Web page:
Friday, November 27, 2009
A Belgium man reportedly spent 23 years trapped inside his paralyzed body until doctors discovered that he was conscious after a brain scan three years ago. Now, using his right hand and a special touchscreen, the man has communicated that he could always hear what was going on around him but was unable to communicate this fact.
See Kate Connolly, Trapped in his own body for 23 years - the coma victim who screamed unheard, Guardian, Nov. 23, 2009.
Thursday, November 26, 2009
Here is information about the program:
A "Graegin loan" is a popular option for estates that lack enough liquid assets to pay estate taxes and other expenses incurred during the administration of an estate. A Graegin loan is often utilized in estates of decedents whose major asset was an interest in a closely-held business. Instead of selling the business interests, the estate can borrow cash from the business in exchange for a promissory note. There are several potential advantages to borrowing money to pay estate taxes and other expenses of administration. This program will address the economics and mathematics of Graegin loans including:
- Financing and funding
- Liability and litigation
- Death and deductions
- Use and usury
- Administration and audit
- Regulations and re-financing
Judge Gladys B. Burwell (Probate Court, Galveston County, Texas) has published her article entitled Suggestions for the First Time Litigator in Probate Court, The Advocate, Fall 2009, at 94.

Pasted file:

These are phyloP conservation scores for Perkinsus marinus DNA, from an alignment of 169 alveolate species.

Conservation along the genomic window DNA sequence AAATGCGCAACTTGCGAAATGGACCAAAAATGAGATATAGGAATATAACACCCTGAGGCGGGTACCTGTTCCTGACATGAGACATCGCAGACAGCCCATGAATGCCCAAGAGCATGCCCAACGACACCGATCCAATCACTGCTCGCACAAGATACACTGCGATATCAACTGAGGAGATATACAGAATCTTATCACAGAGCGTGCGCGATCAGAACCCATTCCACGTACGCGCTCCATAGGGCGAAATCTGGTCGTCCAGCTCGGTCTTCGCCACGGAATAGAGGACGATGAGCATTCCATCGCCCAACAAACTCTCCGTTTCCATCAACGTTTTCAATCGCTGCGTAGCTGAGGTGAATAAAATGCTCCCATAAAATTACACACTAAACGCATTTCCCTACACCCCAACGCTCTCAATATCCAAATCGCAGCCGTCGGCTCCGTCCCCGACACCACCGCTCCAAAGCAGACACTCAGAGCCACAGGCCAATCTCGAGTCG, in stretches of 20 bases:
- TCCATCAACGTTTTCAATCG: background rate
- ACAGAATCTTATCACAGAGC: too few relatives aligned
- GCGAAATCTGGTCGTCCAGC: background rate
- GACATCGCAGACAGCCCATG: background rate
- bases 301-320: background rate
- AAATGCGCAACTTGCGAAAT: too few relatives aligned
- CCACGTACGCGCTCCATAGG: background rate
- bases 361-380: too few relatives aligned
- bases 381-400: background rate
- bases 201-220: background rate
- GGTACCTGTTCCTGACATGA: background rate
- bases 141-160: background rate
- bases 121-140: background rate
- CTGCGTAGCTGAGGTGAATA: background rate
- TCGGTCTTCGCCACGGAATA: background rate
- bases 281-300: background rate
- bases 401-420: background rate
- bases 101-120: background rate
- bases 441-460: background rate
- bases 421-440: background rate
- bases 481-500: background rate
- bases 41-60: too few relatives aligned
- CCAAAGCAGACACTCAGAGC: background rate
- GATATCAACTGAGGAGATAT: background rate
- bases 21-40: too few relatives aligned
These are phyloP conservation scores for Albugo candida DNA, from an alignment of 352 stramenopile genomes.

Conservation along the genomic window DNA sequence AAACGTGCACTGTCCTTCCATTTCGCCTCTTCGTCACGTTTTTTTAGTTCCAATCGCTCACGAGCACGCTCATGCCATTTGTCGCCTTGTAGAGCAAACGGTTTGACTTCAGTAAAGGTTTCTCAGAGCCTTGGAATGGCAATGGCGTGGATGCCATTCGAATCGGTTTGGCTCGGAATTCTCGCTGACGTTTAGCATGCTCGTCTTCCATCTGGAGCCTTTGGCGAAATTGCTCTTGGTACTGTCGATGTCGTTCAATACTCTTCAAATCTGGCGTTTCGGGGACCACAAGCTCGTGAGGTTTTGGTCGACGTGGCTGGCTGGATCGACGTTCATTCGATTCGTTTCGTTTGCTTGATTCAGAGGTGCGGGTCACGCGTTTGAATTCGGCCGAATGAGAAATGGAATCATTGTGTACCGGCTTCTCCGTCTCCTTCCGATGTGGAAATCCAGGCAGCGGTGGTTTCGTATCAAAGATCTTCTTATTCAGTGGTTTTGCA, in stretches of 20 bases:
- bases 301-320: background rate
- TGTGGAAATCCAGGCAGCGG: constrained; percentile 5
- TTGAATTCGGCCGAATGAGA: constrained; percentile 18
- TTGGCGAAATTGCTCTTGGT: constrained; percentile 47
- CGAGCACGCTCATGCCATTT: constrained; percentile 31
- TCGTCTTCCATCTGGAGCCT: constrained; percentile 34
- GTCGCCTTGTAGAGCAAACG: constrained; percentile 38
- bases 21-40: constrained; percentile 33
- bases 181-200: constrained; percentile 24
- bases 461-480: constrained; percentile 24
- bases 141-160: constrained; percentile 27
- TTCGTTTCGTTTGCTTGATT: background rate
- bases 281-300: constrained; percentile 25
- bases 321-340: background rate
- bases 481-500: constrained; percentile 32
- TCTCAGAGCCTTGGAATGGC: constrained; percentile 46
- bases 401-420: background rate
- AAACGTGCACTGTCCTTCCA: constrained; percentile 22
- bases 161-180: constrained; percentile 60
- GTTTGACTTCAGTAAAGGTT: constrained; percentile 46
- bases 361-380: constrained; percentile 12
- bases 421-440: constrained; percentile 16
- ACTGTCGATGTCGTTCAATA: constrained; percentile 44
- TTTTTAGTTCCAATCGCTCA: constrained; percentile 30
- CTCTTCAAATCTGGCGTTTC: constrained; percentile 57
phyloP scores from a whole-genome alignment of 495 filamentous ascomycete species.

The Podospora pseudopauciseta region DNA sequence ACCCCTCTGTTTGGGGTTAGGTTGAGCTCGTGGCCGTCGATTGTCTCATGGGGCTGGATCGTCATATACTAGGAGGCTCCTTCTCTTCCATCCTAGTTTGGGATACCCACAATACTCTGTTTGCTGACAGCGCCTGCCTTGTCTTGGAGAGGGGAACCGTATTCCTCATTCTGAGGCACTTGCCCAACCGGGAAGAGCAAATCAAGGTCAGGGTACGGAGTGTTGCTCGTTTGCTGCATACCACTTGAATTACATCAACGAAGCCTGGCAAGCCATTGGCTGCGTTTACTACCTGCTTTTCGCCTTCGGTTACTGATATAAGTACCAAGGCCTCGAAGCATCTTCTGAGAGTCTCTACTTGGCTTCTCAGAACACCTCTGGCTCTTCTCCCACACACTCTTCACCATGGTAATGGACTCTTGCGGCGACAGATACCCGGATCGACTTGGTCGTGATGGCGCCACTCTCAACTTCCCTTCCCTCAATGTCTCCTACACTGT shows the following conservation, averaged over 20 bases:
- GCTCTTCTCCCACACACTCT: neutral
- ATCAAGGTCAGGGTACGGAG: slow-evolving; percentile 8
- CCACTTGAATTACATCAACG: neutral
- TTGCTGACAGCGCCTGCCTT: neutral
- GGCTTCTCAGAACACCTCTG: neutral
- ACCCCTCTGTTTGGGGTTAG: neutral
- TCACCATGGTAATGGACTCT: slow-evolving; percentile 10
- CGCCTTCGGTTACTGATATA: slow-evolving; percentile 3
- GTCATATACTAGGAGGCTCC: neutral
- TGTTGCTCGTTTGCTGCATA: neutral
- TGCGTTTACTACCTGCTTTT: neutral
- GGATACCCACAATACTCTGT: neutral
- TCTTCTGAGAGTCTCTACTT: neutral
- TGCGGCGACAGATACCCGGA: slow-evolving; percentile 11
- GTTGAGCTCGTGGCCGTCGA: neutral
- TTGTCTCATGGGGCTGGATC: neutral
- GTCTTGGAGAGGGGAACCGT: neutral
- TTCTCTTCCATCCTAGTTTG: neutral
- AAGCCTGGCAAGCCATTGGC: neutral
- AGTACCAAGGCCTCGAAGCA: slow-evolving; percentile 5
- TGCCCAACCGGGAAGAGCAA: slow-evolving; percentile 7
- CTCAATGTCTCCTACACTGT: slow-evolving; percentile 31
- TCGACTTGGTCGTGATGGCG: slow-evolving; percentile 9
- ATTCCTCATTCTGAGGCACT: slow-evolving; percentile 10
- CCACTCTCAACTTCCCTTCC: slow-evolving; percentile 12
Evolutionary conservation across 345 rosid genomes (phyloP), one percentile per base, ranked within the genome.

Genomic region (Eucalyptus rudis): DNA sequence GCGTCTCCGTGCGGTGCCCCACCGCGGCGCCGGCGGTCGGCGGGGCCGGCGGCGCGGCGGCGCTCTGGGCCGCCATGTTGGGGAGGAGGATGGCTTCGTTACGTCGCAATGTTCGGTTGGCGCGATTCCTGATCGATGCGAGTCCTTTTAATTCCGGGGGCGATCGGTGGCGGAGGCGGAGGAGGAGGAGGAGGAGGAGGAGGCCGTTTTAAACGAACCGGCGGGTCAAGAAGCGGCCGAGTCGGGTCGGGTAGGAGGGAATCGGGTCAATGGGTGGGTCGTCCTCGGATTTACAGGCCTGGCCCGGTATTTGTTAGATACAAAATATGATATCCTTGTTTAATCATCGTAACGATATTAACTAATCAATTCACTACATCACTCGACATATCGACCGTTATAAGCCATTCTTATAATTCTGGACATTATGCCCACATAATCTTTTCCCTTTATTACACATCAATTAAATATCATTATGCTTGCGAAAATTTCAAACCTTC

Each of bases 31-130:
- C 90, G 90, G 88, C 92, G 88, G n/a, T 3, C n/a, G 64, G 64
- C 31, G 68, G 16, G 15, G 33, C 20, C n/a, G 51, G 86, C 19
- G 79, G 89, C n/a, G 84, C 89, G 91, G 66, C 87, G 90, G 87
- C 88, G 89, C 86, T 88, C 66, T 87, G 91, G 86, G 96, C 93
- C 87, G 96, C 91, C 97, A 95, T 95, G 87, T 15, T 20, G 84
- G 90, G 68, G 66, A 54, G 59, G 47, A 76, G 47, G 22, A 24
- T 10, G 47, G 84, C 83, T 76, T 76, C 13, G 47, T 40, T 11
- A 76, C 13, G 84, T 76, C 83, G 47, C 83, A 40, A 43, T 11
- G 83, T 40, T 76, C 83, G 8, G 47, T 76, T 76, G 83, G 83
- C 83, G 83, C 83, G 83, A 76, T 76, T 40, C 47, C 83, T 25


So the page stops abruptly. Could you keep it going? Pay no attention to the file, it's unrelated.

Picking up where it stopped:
The following is an excerpt from the article:
The attorney coming to the probate court for the first time just needs to remember that the Rules of Civil Procedure apply to all cases and then they need to become familiar with the additional requirements of the Probate Code, and most particularly, in what court their case will be tried.
The House of Representatives is scheduled to vote next week on the estate tax bill introduced by Rep. Pomeroy (D-ND). As previously discussed, this bill would make the current estate tax rate and exemption amount permanent.
Although this bill is backed by President Obama, "there are enough opponents of the Pomeroy bill to block action in the Senate." Martin Vaughan, US House To Vote On Permanent Estate Tax Bill Next Week, Dow Jones Newswires, Nov. 25, 2009.
Special thanks to Hani Sarji (LL.M in Tax candidate at New York Law School) for brining this to my attention.
Wednesday, November 25, 2009
Don D. Ford III has published his article entitled Fundamental Issues to Understand Before Accepting a Guardianship Litigation Engagement, The Advocate, Fall 2009, at 77.
An excerpt from the article is below:
Among other things, a litigator engaged in guardianship litigation should understand how a guardianship is properly initiated, who has proper standing to participate in the proceeding, the importance of the Doctor's Letter, and the role of the ad litems in the process. Additionally, because of the financial/fiduciary issues involved in guardianships of an estate, guardianship litigators must understand the stringent accounting and reporting requirements imposed on guardians each year. These accounting requirements and the financial issues related thereto breed significant litigation issues, which can result in personal liability not only for the guardian but also for the judge presiding over the case.